But the Christianist Libertarian freak show–a diabolical parody of the gospel–makes open war on all this and attack shepherds like Francis and McElroy for reiterating what the Church teaches. Its standard lie is to call this “Marxist” until being overwhelmed by quote like the ones above. Then the tactic moves to talking about what is owed to the poor as “charity”, because the libertarian lie is to absolutize our material goods while relativizing the good of human life.
But the truth is that what is owed to the poor is owed, not charity. The Good Samaritan did not do “charity”. He did what was just because he did what was owed by him to the wounded man. The priest and the Levite did what was unjust. They denied the wounded man the care they owed him, just as Dives denied Lazarus the care he owed him. That’s why Dives went to hell, because he *refused* to give Lazarus what he was owed in justice.
The libertarian lie is that we owe nothing to the common good. In its most extreme forms, even children are owed nothing by their parents, according to Murray Rothbard. But in the Scripture the poor are owed the basic necessities of life by us if they cannot supply them. And the question the Christian asks is “How can I help to the best of my ability?” not “How little can I get away with and still make the grade for salvation?” The focus of the Christian is on the needs of the other. The focus of the Christianist is on hoarding his stuff.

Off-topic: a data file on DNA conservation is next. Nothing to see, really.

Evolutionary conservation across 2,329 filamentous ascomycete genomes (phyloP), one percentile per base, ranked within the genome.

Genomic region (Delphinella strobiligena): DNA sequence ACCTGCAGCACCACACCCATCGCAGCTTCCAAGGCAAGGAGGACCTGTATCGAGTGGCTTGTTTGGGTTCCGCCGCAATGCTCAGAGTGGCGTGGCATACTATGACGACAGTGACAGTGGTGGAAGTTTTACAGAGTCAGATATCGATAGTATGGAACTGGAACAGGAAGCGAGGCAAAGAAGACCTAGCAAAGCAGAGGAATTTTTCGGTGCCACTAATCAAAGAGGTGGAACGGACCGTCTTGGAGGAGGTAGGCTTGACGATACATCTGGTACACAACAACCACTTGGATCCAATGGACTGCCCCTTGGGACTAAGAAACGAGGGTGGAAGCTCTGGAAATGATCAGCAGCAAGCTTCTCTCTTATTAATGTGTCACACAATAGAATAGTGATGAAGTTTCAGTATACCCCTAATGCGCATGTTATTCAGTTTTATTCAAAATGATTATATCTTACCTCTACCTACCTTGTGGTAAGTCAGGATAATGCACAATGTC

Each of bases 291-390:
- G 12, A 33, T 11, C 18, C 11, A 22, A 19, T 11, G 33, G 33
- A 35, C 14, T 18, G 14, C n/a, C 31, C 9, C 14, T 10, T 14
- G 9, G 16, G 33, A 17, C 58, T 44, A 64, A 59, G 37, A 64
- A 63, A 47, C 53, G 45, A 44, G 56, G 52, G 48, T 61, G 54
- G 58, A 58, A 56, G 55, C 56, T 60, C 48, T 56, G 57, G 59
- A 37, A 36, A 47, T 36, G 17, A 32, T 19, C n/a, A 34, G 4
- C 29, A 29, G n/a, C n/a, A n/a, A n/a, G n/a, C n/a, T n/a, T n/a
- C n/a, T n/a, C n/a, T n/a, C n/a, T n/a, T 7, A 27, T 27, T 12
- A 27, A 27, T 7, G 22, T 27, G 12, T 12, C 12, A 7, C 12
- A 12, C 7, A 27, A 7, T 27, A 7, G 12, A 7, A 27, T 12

This is why it is a total lie to say that a state social safety net that cares for the poor is “robbing us of the chance to be charitable”. A poor family whose little girl needs leukemia treatments is the focus of the Christian, who doesn’t care about getting the credit for helping the family because he is focused on the family getting what it needs and not being forced to busk on the internet and watch their child die if not enough people can be bothered to help.
The Christianist, in contrast, is only interested in the sick child and the poor family because he cares passionately about getting credit for the five bucks he kicked into their GoFundMe (unless he decided they were lazy and unworthy of his “charity”). What matters not at all to him is that the family’s needs are met (that’s why he loves forcing them to busk on the internet and live in constant anxiety and terror). All that matters is that he have the feeling of being charitable and, above all, that nobody make him meet the debt we owe them in justice. Because it’s all about him, all the time.